What is the hippocampus?
The hippocampus is part of the limbic system in the brain, the part of the brain that regulates our emotional and behavioral responses. The hippocampus contributes to learning and memory as well as emotion.
The hippocampus is one of the most studied parts of the brain. Scientists are particularly interested in the atrophy of the hippocampus, which shrinks in persons with Alzheimer’s disease, depression, and other disorders. Hippocampal atrophy is related to cognitive decline, particularly when it comes to the ability to access old memories or make new ones.
The hippocampus is crucial, and it is important to protect this vulnerable part of the brain and to see a doctor early if you suspect it may be atrophying in you or someone else.
Signs and symptoms of hippocampus atrophy
Because the hippocampus is involved in so many brain functions, hippocampus atrophy can produce multiple different symptoms, some of which are closely associated with particular conditions.
Symptoms that are particularly related to Alzheimer’s disease or other forms of dementia include:
- Memory loss that disrupts daily life such as appointments or events
- Difficulty solving problems or planning
- Confusion about place or time
- Difficulty completing familiar tasks
- Difficulty with images and spatial relationships
- Problems with words, either speaking or writing
- Misplacing things and not being able to retrace steps
- Decreased judgment
- Social or professional withdrawal
- Changes in mood or personality
It can often be difficult to judge whether these symptoms are related to dementia or to typical age-related changes. However, early detection matters, so schedule a doctor’s visit if you’re concerned.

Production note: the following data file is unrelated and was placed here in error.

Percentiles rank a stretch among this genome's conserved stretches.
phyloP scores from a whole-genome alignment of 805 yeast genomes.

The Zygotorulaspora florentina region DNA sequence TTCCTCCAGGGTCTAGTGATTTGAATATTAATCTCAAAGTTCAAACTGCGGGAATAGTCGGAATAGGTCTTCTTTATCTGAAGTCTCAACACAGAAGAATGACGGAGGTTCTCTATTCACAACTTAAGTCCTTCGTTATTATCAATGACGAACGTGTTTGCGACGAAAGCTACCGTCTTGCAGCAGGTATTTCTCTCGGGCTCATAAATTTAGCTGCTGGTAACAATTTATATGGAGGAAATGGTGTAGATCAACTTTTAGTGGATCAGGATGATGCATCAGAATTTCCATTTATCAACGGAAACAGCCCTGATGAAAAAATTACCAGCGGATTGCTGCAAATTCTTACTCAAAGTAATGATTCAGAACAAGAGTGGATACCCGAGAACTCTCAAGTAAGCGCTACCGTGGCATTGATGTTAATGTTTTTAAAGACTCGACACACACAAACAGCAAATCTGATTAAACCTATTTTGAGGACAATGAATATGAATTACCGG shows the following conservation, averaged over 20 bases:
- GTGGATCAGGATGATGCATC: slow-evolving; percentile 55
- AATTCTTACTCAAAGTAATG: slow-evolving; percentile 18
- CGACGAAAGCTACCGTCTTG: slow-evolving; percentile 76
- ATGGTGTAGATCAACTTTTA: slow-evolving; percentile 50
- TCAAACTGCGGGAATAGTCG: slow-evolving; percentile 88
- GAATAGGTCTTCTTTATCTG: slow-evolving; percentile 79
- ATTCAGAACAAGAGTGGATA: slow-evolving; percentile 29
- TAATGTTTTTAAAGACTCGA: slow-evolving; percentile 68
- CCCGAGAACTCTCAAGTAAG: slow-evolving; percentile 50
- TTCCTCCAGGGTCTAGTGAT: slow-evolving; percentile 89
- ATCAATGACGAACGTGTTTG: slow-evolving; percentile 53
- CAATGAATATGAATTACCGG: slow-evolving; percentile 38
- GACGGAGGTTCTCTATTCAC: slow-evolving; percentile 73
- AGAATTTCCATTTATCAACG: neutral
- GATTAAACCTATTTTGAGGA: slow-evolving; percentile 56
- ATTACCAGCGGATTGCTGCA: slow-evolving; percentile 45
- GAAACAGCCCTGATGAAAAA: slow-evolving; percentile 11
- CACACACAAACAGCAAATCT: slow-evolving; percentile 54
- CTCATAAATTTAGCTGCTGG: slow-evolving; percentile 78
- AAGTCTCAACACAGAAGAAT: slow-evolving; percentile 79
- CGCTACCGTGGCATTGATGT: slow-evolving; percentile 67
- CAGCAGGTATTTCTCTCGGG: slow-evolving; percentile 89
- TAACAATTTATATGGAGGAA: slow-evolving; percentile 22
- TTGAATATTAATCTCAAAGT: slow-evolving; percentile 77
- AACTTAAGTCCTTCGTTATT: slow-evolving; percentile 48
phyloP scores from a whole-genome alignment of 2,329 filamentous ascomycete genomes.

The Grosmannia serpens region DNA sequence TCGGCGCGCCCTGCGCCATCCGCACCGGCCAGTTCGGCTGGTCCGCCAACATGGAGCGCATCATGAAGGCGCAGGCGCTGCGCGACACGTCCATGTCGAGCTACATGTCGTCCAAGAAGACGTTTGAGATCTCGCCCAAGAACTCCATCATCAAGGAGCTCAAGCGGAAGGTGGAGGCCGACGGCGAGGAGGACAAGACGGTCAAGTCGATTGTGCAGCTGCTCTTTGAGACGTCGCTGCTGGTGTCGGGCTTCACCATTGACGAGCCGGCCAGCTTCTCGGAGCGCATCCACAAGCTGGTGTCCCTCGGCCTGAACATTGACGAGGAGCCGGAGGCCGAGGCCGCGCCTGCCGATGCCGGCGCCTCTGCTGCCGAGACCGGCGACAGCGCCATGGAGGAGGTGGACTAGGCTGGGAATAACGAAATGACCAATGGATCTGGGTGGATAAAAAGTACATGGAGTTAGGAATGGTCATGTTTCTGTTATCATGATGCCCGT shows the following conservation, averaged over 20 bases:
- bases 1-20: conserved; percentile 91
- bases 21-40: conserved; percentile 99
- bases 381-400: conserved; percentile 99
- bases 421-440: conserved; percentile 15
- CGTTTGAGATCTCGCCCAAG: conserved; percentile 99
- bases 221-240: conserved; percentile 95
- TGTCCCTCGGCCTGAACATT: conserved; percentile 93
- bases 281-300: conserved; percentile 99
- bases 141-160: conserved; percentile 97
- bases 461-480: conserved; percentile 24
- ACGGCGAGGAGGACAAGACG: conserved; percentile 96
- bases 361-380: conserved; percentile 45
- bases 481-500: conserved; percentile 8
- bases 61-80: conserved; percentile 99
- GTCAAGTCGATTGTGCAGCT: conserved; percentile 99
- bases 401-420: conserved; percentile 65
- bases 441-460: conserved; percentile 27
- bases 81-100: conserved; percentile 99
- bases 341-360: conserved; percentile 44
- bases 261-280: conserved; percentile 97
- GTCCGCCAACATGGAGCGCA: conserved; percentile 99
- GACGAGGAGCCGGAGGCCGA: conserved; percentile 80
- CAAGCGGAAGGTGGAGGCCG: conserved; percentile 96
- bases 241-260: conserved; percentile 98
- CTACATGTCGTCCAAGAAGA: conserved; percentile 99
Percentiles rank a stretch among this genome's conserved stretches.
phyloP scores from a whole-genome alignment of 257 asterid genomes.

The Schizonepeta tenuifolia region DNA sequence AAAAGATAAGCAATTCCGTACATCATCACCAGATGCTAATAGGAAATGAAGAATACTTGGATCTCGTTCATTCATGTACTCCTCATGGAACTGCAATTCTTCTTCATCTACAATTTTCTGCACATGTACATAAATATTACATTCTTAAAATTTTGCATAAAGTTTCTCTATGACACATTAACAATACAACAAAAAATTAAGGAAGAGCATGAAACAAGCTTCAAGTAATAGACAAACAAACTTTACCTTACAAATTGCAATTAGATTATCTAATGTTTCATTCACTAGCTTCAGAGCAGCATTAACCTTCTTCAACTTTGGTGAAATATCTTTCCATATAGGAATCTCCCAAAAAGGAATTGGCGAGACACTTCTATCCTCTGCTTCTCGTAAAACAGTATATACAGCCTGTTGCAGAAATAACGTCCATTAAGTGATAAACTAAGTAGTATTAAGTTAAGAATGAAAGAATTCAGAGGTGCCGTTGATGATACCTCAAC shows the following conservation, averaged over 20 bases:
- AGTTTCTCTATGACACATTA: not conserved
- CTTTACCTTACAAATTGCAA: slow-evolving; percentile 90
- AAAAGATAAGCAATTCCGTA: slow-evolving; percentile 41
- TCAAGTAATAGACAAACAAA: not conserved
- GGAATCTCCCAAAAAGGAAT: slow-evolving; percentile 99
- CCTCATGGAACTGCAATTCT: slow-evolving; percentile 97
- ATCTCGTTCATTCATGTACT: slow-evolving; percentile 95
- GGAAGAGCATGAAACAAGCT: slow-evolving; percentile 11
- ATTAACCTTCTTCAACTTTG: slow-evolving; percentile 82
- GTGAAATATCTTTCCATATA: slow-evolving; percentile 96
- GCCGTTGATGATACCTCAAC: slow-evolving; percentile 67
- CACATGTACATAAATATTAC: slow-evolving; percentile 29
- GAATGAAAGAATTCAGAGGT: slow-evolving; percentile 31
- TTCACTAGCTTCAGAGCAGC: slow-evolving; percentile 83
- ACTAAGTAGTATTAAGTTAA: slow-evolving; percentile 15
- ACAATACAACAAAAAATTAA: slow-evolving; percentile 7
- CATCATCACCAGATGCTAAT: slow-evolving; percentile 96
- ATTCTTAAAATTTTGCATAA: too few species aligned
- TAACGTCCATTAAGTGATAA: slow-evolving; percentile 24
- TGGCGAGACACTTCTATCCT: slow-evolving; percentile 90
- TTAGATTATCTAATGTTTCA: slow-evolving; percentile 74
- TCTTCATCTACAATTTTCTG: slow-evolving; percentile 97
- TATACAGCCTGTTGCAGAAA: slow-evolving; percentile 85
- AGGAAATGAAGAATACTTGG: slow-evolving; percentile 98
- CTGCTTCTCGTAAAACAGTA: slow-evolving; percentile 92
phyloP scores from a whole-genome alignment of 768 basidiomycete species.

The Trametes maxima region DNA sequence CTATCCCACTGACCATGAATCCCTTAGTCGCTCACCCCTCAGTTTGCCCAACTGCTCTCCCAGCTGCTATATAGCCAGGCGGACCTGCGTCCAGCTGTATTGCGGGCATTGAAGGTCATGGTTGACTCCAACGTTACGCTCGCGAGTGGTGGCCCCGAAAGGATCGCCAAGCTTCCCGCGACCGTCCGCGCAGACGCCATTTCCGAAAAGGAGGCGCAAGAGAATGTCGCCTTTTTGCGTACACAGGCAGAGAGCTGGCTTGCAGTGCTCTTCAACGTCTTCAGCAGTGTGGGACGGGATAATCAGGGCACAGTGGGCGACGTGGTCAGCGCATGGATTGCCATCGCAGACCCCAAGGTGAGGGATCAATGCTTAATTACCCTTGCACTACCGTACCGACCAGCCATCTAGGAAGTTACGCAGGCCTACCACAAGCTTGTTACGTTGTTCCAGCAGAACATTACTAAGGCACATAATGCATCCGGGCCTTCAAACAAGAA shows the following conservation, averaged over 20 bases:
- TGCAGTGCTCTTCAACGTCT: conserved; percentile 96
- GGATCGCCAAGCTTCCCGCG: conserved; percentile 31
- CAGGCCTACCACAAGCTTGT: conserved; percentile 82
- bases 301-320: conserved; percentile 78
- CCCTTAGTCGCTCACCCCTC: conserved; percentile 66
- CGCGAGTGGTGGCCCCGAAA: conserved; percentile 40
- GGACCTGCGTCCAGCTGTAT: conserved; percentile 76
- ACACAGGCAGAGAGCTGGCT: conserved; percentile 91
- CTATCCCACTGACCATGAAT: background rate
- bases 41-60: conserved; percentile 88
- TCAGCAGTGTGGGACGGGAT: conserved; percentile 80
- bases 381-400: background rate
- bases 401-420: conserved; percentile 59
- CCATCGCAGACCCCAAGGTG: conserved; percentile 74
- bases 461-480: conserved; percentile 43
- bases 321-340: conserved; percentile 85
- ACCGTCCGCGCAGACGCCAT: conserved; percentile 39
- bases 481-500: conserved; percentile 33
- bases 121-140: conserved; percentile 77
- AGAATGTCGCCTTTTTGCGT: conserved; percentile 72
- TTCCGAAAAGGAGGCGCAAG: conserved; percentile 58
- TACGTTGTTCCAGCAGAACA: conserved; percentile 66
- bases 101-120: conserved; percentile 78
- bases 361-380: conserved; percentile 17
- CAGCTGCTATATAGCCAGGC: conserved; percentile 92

Causes of hippocampus atrophy
The vulnerability of the hippocampus has not been fully explained, nor have the biological mechanisms that might play a role in causing it to shrink. The following all appear to play a role in hippocampus health:
Hippocampus atrophy is a consistent feature in the following conditions:
Diagnosis for hippocampus atrophy
If your doctor suspects that your hippocampus has atrophied, they will base their diagnosis on multiple sources of information. These may include any or all of the following:
Treatments for the hippocampus
While many of the problems associated with hippocampus deterioration have no absolute “cure,” there are things you can do to keep your hippocampus healthy.
Maintain a healthy diet
Limit your intake of saturated fat and stick to healthy fats, whole grains, fruits, and vegetables. Look for foods that are rich with antioxidants. You should also consume foods with omega-3 fatty acids such as fish or olive oil. Avoid alcohol, which has been associated with hippocampus atrophy.
Stay mentally and socially active
Both mental and social stimulation are important to hippocampus size. Keep your brain healthy with puzzles, games, and new challenges. Social relationships and interaction also play a role. They help ward off depression, which is associated with hippocampal atrophy. Studies of older people routinely demonstrate the importance of social activity to hippocampus function.
Exercise may help you keep the hippocampus healthy through both direct and indirect means. Its indirect benefits come from exercise’s ability to lower blood pressure and prevent metabolic issues, both of which are linked to brain decay.
Aerobic exercise is particularly important and directly benefits the hippocampus. One study found that regular aerobic exercise boosts the size of the hippocampus.
Stay current with medical developments
Alzheimer’s disease affects many people and is a frequent subject of research. New information about brain health is continually emerging, leading to new medications and protocols. One current topic of research is neural stem cell grafting as a way to protect against some of the consequences of hippocampal atrophy.
Talk to your doctor about recent developments in the field and get updates as necessary.
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Alzheimer's Association: "Medical Tests."
The American Journal of Medicine: "Association of Long-Term Diet Quality with Hippocampal Volume: Longitudinal Cohort Study."
Annals of Indian Academy of Neurology: "Hippocampus in health and disease: An overview."
Epilepsy & Behavior: "Hippocampal Injury Induced Cognitive and Mood Dysfunction, Altered Neurogenesis and Epilepsy: Can Early Neural Stem Cell Grafting Intervention Provide Protection?"
Harvard Health Publishing: "Regular exercise changes the brain to improve memory, thinking skills."
University of California Irvine Health: "When to worry about memory loss."
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REFERENCE: Corballis, MC. "Left Brain, Right Brain: Facts and Fantasies." PLoS Biol. 2014 Jan; 12(1): e1001767.